The exact origins of the terms 'beat music' and 'Merseybeat' are uncertain. The "beat" in each, however, derived from the driving rhythms which the bands had adopted from their rock and roll, rhythm and blues and soul music influences, rather than the Beat Generation literary movement of the 1950s. As the initial wave of rock and roll subsided in the later 1950s, "big beat" music, later shortened to "beat", became a live dance alternative to the balladeers like Tommy Steele, Marty Wilde, and Cliff Richard who were dominating the charts. The German anthropologist and music critic Ernest Borneman, who lived in England from 1933 to 1960, claimed to have coined the term in a column in Melody Maker magazine to describe the British imitation of American Rock'n'Roll, Rhythm & Blues and Skiffle bands. The name Mersey Beat was used for a Liverpool music magazine founded in 1961 by Bill Harry. Harry claims to have coined the term "based on a policeman's beat and not that of the music". The band the Pacifics were renamed the Mersey Beats in February 1962 by Bob Wooler, MC at the Cavern Club, and in April that year they became the Merseybeats. With the rise of the Beatles in 1963, the terms Mersey sound and Merseybeat were applied to bands and singers from Liverpool, the first time in British pop music that a sound and a location were linked together. The equivalent scenes in Birmingham and London were described as Brum beat and the Tottenham Sound respectively.
The most distinctive characteristic of beat music was its strong beat, using the backbeat common to rock and roll and rhythm and blues, but often with a driving emphasis on all the beats of 4/4 bar. The rhythm itself—described by Alan Clayson as "a changeless four-four offbeat on the snare drum"—was developed in the clubs in Hamburg, West Germany, where many English groups, including the Beatles, performed in the early 1960s and where it was known as the mach schau beat. The 8/8 rhythm was flexible enough to be adopted for songs from a range of genres. In addition, according to music writer Dave Laing,
"he chord playing of the rhythm guitar was broken up into a series of separate strokes, often one to the bar, with the regular plodding of the bass guitar and crisp drumming behind it. This gave a very different effect from the monolithic character of rock, in that the beat was given not by the duplication of one instrument in the rhythm section by another, but by an interplay between all three. This flexibility also meant that beat music could cope with a greater range of time-signatures and song shapes than rock & roll had been able to".
Beat groups usually had simple guitar-dominated line-ups, with vocalharmonies and catchy tunes. The most common instrumentation of beat groups featured lead, rhythm and bass guitars plus drums, as popularized by the Beatles, the Searchers, and others. Beat groups—even those with a separate lead singer—often sang both verses and choruses in close harmony, resembling doo wop, with nonsense syllables in the backing vocals.
In the late 1950s, a flourishing culture of groups began to emerge, often out of the declining skiffle scene, in major urban centres in the UK like Liverpool, Manchester, Birmingham and London. This was particularly true in Liverpool, where it has been estimated that there were around 350 different bands active, often playing ballrooms, concert halls and clubs. Liverpool was perhaps uniquely placed within Britain to be the point of origin of a new form of music. Commentators have pointed to a combination of local solidarity, industrial decline, social deprivation, and the existence of a large population of Irish origin, the influence of which has been detected in Beat music. It was also a major port with links to America, particularly through the Cunard Yanks, which made for much greater access to American records and instruments like guitars, which could not easily be imported due to trade restrictions. As a result, Beat bands were heavily influenced by American groups of the era, such as Buddy Holly and the Crickets, and to a lesser extent by British rock and roll groups such as the Shadows. After the national success of the Beatles in Britain from 1962, a number of Liverpool performers were able to follow them into the charts, including Gerry & The Pacemakers, the Searchers, and Cilla Black. The first act who were not from Liverpool or managed by Brian Epstein to break through in the UK were Freddie and the Dreamers, who were based in Manchester, a short distance away, as were Herman's Hermits and the Hollies. Outside of Liverpool many local scenes were less influenced by rock and roll and more by the rhythm and blues and later directly by the blues. These included bands from Birmingham who were often grouped with the beat movement, the most successful being the Spencer Davis Group and the Moody Blues. Similar blues influenced bands who broke out from local scenes to national prominence were the Animals from Newcastle and Them from Belfast. From London, the term Tottenham Sound was largely based around the Dave Clark Five, but other London-based British rhythm and blues and rock bands who benefited from the beat boom of this era included the Rolling Stones, the Kinks and the Yardbirds.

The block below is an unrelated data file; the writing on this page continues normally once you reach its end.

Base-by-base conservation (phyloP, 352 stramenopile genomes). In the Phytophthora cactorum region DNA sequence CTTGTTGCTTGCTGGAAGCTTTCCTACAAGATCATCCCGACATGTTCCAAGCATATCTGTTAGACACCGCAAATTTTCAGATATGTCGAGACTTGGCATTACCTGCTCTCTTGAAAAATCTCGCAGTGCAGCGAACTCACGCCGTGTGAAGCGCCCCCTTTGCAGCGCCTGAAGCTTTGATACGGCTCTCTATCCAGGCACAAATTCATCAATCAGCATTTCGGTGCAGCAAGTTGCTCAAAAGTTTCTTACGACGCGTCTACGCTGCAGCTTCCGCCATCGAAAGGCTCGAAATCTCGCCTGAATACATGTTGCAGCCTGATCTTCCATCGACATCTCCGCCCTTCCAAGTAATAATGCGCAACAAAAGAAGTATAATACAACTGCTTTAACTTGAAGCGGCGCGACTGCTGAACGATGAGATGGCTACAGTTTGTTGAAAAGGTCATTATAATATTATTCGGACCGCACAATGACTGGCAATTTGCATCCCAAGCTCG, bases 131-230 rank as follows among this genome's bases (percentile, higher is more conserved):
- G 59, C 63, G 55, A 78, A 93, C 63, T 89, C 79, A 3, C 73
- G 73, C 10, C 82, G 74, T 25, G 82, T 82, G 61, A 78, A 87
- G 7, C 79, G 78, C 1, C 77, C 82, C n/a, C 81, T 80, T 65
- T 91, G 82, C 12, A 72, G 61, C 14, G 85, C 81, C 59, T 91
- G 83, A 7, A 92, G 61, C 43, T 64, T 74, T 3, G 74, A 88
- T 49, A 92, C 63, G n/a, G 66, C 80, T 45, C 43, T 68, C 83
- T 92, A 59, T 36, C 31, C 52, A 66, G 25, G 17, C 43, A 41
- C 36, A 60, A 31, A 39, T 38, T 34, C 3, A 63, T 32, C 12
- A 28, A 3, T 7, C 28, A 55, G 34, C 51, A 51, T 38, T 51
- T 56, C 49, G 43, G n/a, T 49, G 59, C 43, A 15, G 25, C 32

Freakbeat is a subgenre of rock and roll music developed mainly by harder-driving British groups, often those with a mod following during the Swinging London period of the mid to late 1960s. Freakbeat bridges "British Invasion mod/R&B/pop and psychedelia". The term was coined by English music journalist Phil Smee. Allmusic writes that "freakbeat" is loosely defined, but generally describes the more obscure but hard-edged artists of the British Invasion era such as the Creation, the Pretty Things or Denny Laine's early solo work. Other bands often mentioned as Freakbeat are the Action, the Move, the Smoke, the Sorrows, and Wimple Winch.